The hormone melatonin is important for setting and maintaining the body's biological clock - that is, regulating the day/night rhythm based on periods of light/darkness.
- Melatonin is produced by the pineal gland in darkness but not in bright light.
- Melatonin receptors in the brain react to this hormone and synchronize the body to the 24 hour day/night rhythm, thus informing the brain when it is day and when it is night.
- Melatonin is derived from seratonin - with which it works to regulate the sleep cycle.
Melatonin levels are higher in children than in adults, and decline with age into adulthood.
Seasonal Affective Disorder (SAD), a form of depression that affects some people during the winter months when the length of days is short, it thought to be partly due to overproduction of melatonin.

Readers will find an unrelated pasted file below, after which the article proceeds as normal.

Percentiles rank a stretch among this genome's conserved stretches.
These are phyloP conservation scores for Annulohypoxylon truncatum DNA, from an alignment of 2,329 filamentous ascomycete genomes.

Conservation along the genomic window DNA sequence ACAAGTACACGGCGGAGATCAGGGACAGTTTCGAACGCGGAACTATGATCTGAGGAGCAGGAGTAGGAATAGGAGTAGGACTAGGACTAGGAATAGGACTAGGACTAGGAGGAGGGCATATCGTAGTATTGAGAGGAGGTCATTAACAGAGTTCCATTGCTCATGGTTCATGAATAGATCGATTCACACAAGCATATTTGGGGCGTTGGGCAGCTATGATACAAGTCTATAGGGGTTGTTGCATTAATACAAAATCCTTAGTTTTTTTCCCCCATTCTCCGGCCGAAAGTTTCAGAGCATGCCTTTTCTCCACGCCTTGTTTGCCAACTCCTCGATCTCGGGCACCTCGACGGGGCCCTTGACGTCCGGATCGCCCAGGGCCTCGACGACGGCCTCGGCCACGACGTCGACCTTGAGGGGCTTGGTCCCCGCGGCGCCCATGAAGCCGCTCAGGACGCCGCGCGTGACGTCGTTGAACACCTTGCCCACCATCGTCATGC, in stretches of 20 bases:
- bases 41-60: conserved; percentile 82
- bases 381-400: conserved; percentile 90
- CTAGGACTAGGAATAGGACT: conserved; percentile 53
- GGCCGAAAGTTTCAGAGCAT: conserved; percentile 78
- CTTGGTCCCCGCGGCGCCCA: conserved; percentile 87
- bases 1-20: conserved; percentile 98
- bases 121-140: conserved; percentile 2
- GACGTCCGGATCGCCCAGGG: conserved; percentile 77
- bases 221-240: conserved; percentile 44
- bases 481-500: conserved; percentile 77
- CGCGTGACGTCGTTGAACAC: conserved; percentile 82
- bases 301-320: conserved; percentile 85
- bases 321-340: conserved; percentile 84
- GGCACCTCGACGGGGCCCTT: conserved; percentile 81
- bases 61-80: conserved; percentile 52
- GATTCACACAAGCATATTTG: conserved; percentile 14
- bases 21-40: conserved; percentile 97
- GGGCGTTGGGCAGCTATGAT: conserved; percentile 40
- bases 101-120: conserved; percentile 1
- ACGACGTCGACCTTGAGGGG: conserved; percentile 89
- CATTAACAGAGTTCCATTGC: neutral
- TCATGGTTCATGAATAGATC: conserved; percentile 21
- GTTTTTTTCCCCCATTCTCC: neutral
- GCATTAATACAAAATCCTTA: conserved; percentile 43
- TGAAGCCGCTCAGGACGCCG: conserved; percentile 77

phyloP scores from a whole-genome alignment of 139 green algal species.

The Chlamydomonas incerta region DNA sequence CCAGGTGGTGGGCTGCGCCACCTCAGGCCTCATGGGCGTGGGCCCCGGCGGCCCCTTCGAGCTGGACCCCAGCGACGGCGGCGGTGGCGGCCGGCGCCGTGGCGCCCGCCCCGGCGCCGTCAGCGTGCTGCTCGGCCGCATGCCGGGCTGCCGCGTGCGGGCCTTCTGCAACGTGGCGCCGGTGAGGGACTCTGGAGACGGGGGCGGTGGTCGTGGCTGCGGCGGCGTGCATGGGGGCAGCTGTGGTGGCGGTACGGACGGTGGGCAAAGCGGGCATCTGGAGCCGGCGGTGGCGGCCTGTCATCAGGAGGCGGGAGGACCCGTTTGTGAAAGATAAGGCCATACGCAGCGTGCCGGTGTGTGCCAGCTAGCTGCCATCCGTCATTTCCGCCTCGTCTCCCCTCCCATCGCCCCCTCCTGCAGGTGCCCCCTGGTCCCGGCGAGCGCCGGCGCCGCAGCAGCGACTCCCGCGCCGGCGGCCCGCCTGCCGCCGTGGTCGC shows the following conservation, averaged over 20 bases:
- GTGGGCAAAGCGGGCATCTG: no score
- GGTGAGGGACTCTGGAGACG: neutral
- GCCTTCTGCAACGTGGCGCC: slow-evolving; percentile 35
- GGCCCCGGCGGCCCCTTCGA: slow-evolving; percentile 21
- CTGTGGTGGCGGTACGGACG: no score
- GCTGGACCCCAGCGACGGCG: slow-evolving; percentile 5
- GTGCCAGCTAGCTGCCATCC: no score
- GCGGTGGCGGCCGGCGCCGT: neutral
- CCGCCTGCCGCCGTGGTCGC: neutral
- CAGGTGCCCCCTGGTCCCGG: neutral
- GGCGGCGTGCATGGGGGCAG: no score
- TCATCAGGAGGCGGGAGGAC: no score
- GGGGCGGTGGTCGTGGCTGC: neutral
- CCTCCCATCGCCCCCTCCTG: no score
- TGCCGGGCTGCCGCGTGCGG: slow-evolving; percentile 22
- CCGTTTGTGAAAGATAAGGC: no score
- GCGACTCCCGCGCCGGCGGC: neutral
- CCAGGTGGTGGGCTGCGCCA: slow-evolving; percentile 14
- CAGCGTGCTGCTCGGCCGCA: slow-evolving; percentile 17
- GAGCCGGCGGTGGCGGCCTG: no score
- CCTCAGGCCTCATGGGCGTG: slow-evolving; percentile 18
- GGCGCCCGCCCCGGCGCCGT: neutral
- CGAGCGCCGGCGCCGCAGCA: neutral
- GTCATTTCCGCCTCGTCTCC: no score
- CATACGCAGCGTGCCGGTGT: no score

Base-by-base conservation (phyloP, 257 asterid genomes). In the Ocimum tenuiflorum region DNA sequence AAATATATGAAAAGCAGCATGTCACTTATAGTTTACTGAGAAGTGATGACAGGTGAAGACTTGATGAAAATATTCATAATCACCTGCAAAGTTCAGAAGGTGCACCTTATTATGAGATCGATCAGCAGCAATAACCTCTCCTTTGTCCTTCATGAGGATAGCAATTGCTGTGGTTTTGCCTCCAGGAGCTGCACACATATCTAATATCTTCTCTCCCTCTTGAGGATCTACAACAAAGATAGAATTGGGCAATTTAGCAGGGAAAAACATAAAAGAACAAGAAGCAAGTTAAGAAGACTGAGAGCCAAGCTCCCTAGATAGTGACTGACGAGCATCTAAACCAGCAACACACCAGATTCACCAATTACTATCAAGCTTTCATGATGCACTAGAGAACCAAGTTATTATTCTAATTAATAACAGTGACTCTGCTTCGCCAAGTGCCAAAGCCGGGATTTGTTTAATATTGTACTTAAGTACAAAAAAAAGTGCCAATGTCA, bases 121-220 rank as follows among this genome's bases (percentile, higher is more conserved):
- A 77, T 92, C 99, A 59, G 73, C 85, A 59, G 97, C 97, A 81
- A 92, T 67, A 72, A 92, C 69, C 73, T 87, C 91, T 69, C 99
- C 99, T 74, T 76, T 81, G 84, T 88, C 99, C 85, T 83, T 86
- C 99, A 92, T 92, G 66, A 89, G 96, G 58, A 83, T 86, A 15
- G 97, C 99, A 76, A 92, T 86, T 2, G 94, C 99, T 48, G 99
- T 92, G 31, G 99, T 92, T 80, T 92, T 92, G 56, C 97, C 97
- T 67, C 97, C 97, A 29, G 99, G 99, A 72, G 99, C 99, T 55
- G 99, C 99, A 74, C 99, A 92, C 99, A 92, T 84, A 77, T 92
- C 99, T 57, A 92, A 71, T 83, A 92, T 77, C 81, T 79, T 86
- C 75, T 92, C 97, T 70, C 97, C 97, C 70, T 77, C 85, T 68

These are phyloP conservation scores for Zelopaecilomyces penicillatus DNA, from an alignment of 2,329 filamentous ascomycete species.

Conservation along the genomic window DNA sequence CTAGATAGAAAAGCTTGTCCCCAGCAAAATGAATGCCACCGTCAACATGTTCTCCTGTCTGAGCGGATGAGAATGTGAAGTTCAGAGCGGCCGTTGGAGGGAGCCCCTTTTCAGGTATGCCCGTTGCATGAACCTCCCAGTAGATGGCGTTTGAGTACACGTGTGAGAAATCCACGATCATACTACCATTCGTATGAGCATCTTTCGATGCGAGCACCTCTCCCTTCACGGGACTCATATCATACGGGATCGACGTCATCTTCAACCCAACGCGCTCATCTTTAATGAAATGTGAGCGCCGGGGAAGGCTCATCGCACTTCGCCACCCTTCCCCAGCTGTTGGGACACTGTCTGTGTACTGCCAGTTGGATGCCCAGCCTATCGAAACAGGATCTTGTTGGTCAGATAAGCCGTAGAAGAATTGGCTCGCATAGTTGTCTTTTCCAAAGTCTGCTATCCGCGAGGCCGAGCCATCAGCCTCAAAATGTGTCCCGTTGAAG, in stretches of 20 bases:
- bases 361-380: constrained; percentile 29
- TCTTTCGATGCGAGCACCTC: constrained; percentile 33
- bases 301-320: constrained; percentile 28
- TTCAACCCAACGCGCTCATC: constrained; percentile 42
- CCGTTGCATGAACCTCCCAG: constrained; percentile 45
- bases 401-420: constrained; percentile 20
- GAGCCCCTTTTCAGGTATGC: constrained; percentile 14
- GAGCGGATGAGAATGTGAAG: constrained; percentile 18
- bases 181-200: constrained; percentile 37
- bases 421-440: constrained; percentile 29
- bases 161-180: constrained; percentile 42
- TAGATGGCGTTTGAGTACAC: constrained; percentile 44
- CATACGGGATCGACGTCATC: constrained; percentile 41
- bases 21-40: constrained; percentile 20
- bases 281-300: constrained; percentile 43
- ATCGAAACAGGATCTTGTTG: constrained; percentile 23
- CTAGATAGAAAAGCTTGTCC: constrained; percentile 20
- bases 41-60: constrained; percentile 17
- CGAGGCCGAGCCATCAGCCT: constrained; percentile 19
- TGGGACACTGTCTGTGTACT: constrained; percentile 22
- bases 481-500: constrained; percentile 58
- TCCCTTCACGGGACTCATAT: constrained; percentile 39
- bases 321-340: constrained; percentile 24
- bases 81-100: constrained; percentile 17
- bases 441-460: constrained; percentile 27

See also: What is a Hormone ?
For further general information including the locations of the endocrine glands, see the Endocrine Glands of the Human Body.
- Introduction to the Endocrine System
- What is a hormone ?
- Water Soluble Hormones vs Fat Soluble Hormones
- Triggers for Hormone Release
- Hormone Regulation Feedback Mechanism
- Major Glands of the Endocrine System
- The Pituitary Gland
- The Adrenal Glands
- Non-endocrine tissues that release hormones
- Conditions of the Endocrine System